Please make sure to come down and support outsourced worker colleagues TONIGHT! Full details here – https://www.facebook.com/events/424805308113210/
A recent SOAS UNISON branch committee meeting passed a motion to organise a branch-wide walkout in support of the climate strike planned for the 20 September 2019 and to host a meeting with other central London colleges and workplaces to co-ordinate activity on the day.
The climate strike on the 20 September is supported by UK Student Climate Network, Extinction Rebellion, Campaign Against Climate Change and more.
All interested local trade union activists, students and climate activists are welcome to attend this gathering on 18 July, which is provisionally booked to take place in room B202, SOAS (second floor of the Brunei Gallery building opposite the main entrance), 6pm.
It is an opportunity to both update each other on what actions are being planned for the climate strike day, and to attempt to co-ordinate and collaborate as much as possible.
Cleaners at the University of London (UoL) have extended an olive branch to the university’s incoming vice-chancellor asking her to meet with them. Welcoming Professor Wendy Thomson to her new role, their letter (published below in English and Spanish) also expressed the hope that this presages a new approach to resolving the issue of outsourcing which has dogged the university under her predecessors.
Dear Professor Thomson,
We are writing on behalf of University of London’s outsourced workers to welcome you to your new job.
We wish to express our frustrations regarding our treatment at the hands of the institution you now represent, but we want to take this opportunity to invite you to change this situation and get rid of the shameful legacy left by your predecessors.
Most of us have had to migrate to London due to the crisis or lack of opportunities in our countries of origin. In many ways we were lucky to find work here. However, at the same time we are deeply disappointed by how little value is given to the work that we provide every day to the university.
The University of London, hiding behind outsourced contracts, has refused to recognize us as part of its community and to value our work, which makes this institution possible. Despite strikes, protests, multiple petitions and public campaigns, your predecessors refused to recognize us as a legitimate party and to negotiate with us and our union. This expresses the discrimination and prejudice that permeates an institution that has decided to systematically ignore migrant workers who have fought with for their rights with determination.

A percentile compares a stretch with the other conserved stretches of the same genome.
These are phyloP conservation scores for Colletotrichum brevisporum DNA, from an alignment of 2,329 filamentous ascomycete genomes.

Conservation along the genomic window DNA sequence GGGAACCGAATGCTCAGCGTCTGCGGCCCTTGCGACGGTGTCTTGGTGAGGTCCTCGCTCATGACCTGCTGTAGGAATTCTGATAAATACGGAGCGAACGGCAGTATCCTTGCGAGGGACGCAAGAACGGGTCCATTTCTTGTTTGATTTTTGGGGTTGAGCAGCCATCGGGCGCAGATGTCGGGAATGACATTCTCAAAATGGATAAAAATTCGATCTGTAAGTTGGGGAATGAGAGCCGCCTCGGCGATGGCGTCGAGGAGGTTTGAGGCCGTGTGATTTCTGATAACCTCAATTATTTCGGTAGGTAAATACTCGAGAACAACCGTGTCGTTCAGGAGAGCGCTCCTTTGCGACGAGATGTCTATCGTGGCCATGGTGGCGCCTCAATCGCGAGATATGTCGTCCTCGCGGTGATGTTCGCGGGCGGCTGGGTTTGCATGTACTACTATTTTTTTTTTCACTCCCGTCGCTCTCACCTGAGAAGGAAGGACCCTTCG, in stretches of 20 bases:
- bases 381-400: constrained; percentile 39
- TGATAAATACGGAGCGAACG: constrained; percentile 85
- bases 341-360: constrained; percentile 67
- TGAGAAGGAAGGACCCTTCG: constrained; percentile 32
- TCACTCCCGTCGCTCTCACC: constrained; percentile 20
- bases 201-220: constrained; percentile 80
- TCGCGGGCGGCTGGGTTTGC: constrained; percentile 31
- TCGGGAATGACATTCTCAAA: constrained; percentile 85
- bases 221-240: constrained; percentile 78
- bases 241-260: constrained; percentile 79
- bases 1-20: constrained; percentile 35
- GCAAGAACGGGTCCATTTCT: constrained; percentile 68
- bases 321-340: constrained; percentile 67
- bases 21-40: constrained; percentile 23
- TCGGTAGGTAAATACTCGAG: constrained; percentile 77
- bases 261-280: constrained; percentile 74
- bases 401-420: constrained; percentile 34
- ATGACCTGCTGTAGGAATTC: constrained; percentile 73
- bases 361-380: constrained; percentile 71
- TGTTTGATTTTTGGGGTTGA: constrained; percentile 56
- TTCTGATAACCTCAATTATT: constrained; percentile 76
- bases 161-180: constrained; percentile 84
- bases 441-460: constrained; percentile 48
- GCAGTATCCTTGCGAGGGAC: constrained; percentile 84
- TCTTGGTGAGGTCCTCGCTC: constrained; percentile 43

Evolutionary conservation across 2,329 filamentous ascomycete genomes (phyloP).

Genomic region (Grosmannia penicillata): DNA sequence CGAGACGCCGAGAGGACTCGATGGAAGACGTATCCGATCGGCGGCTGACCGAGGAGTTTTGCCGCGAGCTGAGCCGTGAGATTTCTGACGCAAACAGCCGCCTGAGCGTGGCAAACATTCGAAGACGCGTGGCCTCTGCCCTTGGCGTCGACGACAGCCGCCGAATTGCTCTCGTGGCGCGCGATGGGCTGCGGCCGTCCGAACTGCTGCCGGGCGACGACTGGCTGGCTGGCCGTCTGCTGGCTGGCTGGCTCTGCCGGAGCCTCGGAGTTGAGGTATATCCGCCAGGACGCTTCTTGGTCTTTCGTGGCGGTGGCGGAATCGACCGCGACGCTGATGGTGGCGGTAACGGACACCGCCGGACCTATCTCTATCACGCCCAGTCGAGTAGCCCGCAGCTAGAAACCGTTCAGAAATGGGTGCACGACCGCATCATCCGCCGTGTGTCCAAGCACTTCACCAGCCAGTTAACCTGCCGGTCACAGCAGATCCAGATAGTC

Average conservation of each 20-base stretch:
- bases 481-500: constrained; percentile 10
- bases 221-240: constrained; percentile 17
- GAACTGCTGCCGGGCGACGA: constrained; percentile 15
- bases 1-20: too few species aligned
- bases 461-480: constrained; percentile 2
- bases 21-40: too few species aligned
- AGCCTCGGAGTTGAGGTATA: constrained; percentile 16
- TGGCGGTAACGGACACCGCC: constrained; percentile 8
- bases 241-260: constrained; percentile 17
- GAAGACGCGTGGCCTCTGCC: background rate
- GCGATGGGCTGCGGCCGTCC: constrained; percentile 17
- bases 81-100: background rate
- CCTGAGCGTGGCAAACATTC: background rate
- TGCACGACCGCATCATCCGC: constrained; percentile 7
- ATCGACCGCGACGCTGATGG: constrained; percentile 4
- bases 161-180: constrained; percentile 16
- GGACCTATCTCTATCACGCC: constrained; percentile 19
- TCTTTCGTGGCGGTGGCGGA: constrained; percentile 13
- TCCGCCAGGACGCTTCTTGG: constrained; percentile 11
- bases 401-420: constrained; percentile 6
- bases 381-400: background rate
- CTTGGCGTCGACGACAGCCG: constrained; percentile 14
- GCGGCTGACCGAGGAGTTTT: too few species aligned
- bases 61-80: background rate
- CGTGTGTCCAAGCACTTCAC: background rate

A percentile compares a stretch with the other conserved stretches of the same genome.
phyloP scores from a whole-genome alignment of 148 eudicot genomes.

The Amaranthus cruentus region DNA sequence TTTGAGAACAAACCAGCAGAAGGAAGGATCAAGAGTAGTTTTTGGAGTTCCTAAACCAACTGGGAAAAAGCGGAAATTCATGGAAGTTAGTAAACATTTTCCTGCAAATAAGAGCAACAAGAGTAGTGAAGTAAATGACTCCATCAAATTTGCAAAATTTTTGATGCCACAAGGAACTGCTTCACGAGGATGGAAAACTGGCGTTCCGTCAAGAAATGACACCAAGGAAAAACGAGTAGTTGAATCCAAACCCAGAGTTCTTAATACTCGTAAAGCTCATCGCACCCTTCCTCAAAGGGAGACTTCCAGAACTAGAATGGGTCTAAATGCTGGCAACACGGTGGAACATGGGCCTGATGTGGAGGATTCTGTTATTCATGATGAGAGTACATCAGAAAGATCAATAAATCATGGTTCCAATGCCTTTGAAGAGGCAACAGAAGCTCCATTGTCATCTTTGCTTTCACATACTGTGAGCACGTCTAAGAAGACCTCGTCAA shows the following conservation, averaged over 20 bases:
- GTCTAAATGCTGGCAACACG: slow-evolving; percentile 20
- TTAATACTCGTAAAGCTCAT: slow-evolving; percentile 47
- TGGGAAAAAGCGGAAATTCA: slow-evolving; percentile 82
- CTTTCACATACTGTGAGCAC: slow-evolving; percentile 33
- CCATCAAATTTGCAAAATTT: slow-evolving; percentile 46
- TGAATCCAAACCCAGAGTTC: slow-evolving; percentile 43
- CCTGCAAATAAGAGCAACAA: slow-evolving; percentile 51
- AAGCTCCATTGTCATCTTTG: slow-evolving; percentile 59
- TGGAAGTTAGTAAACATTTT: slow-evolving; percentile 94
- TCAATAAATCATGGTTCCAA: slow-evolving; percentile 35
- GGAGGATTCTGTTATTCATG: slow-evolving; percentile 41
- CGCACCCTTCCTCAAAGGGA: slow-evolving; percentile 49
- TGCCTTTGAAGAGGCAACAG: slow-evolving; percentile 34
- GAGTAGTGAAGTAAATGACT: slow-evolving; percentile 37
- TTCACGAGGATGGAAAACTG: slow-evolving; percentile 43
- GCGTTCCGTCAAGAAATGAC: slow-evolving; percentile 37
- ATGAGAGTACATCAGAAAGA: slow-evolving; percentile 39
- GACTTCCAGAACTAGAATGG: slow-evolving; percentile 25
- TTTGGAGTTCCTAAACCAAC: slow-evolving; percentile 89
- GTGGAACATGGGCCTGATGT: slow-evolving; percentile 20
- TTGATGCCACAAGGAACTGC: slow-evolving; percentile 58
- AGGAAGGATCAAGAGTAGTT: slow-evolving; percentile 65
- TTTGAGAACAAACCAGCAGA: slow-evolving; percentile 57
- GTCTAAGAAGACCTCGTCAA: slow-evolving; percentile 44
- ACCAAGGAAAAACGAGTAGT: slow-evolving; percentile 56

We would like to take this moment of your arrival as new Vice Chancellor to extend an invitation to:
- have dialogue with us in order that we can express our wishes as to why we want and deserve to be part of the University of London
- negotiate with us in order to terminate outsourcing so that the university takes direct responsibility for our employment.
If we do not have the opportunity to meet with you, do not doubt that we will continue fighting for our rights to be treated with equality and enjoy the same terms and conditions as the rest of the workers of this university.
Our struggle will continue in the form of protests, boycotts, strikes, and publicity campaigns and you can be sure that we will not stop until your institution ensures equality for all workers.
Our warmest regards,
The IWGB In-House Committee (on behalf of the outsourced workers of the University of London)
Liliana Almanza, Margarita Cunalata, Alex Gonzaga, Olga Alvarez Perez, Elisabeth Cárdenas and Onaily Carreno
Estimada Wendy Thomson,
Deseamos darle la Bienvenida a su nuevo puesto de trabajo, aprovechando su llegada a su cargo como Vicerrectora de la UoL queremos manifestarle nuestras frustraciones con respecto al trato recibido por parte de la institución que representa. No obstante, también queremos aprovechar este momento para invitarle a cambiar esta situación y desembarazarse del vergonzoso legado de sus predecesores en el cargo.
La mayor parte de nosotros hemos tenido que inmigrar a este país por debido a la crisis o falta de oportunidades en nuestros países de origen. Tuvimos la suerte de poder encontrar trabajo en esta institución. No obstante, al mismo tiempo nos sentimos profundamente decepcionados por el poco valor que se da al trabajo que cada día prestamos a la universidad.
La Universidad, escondiéndose detrás de la subcontratación, ha rehusado a reconocernos como parte de su comunidad y valorar el trabajo que hace posible esta Institución. Pese a las huelgas, protestas, múltiples peticiones y campanas públicas, sus predecesores se negaron a reconocernos como una parte legítima y a negociar con nosotros. Esto expresa la discriminación y perjuicio que permea una institución que ha decidido ignorar sistemáticamente a trabajadores migrantes que han luchado con determinación por sus derechos.